Monkey see monkey do

Written by      

Scott Kennedy

Giacomo Rizzolatti is a neuroscientist. With his unruly hair and moustache, he looks like a reincarnation of Albert Einstein. He is excitable, enthusiastic and friendly, and he runs a busy laboratory in Parma, Italy.

Giacomo records the activity of single neurons in the brains of monkeys. In the frontal cortex are neurons, which are ac­tive whenever the monkey reaches to grasp something, such as a peanut. The record­ing device can be hooked up to a speaker system, so that whenever a neuron fires you hear a crackling sound. One day, Giacomo was surprised to hear this sound, not just when the animal itself reached, but when a person in front of the animal reached for the nut. Neurons that respond both when the monkey makes a movement and when it ob­serves the same movement made by another individual have come to be known as mirror neurons. They might also be described as “monkey see, monkey do” neurons.

To neuroscientists, the discovery came as a revelation; indeed one prominent sci­entist remarked that mirror neurons will do for psychology what DNA has done for bi­ology. You may well wonder why. The brain has traditionally been viewed as an input-output device, with some neurons respon­sive to input, others to output, and some in between that we might suppose to repre­sent thought. Mirror neurons, though, seem to imply a direct mapping between input to output, as though we have a ready-made system for understanding the bodily ac­tions of others in terms of our own actions.

Perhaps you have found yourself squirm­ing on the couch as you watch sport on TV, in synchrony with the flannelled fools or muddied oafs on the screen. You can blame your mirror neurons.

Mirror neurons are quite versatile. In the monkey, they fire not only when the ani­mal sees an action, but also when it hears the sound of a familiar action, such as pa­per being torn or nuts being cracked open. Brain-imaging experiments show that we humans also have mirror neurons, and they respond to a wide variety of bodily actions. They enable us to resonate with the thoughts and feelings of others, as reflected in their actions, providing a natural explanation for human empathy and what has been called “theory of mind.” The condition known as autism, characterised by an inability to un­derstand the mental states of others, is now widely attributed to a failure of the mirror-neuron system.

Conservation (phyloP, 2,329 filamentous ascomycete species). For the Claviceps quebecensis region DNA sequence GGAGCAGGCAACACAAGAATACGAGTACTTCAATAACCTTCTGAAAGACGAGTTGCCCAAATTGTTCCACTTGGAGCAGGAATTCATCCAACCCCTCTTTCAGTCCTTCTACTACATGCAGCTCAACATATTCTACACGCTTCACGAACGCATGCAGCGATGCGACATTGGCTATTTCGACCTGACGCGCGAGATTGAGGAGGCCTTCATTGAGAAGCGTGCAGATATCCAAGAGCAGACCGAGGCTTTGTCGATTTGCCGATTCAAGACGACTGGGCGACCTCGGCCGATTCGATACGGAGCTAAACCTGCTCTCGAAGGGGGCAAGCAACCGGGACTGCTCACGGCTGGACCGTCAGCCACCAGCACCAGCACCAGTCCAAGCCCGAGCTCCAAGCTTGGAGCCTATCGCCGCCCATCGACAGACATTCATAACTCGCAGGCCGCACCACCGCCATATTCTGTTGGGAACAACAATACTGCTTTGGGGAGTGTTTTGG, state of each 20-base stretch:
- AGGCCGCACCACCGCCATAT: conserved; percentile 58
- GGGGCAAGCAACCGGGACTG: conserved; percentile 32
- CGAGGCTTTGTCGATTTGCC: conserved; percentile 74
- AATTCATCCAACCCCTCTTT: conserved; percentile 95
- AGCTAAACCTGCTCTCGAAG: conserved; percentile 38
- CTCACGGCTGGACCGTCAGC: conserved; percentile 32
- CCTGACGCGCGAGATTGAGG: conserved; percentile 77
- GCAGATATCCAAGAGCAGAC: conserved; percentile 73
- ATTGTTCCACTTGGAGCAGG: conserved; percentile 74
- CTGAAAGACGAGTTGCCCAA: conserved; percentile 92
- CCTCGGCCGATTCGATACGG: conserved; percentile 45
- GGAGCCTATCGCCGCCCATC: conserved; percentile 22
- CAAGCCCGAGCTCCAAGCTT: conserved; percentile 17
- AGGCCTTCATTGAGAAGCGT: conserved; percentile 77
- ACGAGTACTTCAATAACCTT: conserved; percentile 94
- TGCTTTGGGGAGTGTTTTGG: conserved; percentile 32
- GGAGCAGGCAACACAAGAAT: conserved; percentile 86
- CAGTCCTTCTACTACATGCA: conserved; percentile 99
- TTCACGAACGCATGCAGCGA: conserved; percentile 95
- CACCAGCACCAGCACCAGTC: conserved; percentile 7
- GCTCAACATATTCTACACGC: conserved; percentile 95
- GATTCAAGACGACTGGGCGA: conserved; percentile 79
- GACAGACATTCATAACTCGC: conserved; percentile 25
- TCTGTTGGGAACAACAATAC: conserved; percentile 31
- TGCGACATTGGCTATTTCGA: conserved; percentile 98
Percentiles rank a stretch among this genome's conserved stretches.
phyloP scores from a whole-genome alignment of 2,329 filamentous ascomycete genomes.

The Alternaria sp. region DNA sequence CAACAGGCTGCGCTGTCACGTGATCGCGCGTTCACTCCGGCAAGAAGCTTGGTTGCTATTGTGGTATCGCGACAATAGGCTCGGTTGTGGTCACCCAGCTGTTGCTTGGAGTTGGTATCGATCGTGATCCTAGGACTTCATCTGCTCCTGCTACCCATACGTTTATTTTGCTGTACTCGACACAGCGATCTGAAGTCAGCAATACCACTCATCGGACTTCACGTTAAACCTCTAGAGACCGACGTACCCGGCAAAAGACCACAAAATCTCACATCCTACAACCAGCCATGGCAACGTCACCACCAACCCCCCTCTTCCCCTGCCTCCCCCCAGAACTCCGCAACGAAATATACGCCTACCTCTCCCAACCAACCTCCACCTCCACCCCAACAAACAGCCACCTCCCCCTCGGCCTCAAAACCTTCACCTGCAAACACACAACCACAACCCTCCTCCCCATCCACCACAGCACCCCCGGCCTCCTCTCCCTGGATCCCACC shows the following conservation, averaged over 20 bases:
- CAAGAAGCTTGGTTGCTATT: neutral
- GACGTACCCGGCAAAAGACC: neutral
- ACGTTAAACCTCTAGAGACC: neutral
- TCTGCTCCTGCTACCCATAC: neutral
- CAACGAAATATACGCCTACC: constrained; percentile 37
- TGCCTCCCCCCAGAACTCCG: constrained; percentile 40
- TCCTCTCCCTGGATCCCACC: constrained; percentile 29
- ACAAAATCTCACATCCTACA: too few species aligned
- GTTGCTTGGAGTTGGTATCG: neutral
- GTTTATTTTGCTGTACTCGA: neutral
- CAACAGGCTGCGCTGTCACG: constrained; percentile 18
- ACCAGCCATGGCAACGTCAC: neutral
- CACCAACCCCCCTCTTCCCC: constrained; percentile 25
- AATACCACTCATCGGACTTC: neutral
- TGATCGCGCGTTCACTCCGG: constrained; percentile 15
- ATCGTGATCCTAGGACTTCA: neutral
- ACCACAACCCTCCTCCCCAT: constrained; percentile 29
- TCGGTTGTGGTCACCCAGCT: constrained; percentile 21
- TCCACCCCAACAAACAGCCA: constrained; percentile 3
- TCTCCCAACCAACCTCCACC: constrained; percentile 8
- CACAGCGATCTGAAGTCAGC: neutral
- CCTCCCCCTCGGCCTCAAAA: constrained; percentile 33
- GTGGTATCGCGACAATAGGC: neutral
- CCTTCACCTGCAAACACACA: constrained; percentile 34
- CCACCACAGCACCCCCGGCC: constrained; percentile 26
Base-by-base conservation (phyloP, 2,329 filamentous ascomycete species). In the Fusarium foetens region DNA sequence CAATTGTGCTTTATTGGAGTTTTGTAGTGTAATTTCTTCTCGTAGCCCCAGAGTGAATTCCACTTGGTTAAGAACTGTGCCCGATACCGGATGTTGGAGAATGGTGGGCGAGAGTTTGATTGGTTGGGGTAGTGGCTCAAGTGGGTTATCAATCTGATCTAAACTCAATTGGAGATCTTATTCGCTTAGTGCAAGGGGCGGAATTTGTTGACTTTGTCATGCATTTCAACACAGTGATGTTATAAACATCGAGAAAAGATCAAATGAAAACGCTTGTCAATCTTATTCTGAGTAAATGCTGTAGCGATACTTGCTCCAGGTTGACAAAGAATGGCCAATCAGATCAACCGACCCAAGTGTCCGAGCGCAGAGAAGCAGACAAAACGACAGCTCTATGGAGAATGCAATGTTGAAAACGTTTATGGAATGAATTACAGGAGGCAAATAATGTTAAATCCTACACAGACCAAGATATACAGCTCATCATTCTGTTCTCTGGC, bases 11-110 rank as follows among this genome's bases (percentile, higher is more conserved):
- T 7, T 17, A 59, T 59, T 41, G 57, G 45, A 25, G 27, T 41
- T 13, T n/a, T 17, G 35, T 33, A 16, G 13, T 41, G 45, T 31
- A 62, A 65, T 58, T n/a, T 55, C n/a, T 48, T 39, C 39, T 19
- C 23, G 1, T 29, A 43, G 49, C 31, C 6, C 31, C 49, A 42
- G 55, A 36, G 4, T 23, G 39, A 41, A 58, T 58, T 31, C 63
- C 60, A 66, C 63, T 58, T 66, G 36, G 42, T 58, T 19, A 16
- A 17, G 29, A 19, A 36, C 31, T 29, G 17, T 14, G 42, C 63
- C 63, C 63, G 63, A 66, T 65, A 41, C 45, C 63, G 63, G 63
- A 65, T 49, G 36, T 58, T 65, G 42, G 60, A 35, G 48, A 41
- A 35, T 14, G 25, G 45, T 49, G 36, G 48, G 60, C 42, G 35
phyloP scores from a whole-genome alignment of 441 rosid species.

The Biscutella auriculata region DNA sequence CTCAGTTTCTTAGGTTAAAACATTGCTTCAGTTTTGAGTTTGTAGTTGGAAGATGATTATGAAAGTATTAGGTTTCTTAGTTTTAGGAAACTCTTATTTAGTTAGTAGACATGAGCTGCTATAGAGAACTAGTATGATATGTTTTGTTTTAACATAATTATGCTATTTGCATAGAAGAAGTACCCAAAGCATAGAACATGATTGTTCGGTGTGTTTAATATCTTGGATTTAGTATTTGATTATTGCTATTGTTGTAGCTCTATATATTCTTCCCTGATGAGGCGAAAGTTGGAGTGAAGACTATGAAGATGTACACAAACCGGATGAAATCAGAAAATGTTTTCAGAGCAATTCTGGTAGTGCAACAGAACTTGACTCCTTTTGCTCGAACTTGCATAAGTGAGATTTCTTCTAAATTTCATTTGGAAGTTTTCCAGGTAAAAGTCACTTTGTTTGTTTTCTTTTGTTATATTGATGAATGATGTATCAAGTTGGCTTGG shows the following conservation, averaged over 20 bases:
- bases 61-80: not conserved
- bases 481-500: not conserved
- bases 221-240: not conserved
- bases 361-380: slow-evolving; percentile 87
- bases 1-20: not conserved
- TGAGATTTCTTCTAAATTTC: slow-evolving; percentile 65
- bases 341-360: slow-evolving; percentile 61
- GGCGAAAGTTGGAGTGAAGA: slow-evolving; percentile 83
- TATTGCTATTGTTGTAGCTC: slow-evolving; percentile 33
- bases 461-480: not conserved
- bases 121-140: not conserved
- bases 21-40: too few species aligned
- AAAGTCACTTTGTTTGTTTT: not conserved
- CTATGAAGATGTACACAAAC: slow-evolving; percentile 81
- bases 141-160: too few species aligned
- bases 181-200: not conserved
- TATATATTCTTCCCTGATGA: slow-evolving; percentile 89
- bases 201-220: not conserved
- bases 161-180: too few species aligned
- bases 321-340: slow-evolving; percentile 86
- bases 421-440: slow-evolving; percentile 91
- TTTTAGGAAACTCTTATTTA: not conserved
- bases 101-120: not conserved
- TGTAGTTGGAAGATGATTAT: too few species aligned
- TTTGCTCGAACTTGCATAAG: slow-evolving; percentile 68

Mirror neurons may also help explain how we understand speech, which seems to border on the miraculous. Speech con­sists of packets of sound delivered at high rates, complicated by the fact that sounds that you hear as the same can actually be very different, depending on the contexts in which they are embedded. For example, b sounds in words like battle, bottle, beer, bug, rabbit, Beelzebub, or flibbertigibbet probably sound much the same to you, but the actual acoustic streams created by these b sounds vary widely, to the point that they actually have very little in common. This surprising fact, discovered only when sophisticated ways of analysing speech sounds were developed, has long been the bane of attempts to programme com­puters to recognise speech. Computers can now be painstakingly programmed to identify spoken words, but with only mod­erate success, and nothing like the facility of a normal four-year-old.

One suggested solution to this problem was the so-called motor theory of speech perception, which holds that we perceive speech, not in terms of its acoustic prop­erties, but in terms of how it is produced. The discovery of mirror neurons provided a strong boost for this theory. Thanks to your mirror neurons, you effectively map the speech of others directly onto your own mechanism for producing that speech. “Monkey see, monkey do” becomes “lis­tener hear, listener do.”

Mirror neurons almost certainly don’t come pre-programmed. They need to be tuned. Much of that tuning probably happens in childhood. My guess is that when infants babble, they are in effect tuning themselves to the sounds of speech, and mapping them onto their own produc­tion of sounds. That tuning is specific to the sounds of their native language, which is why foreign languages sound not only in­comprehensible, but also nearly impossible to parse into their underlying sound patterns. And we are of course tuned into other ac­tions as well, such as sporting skills and play­ing musical instruments.

It’s fitting that mirror neurons were first discovered in the context of arm movements. With Italian verve, Giacomo Rizzolatti ges­tures as he talks, no doubt activating those same neurons.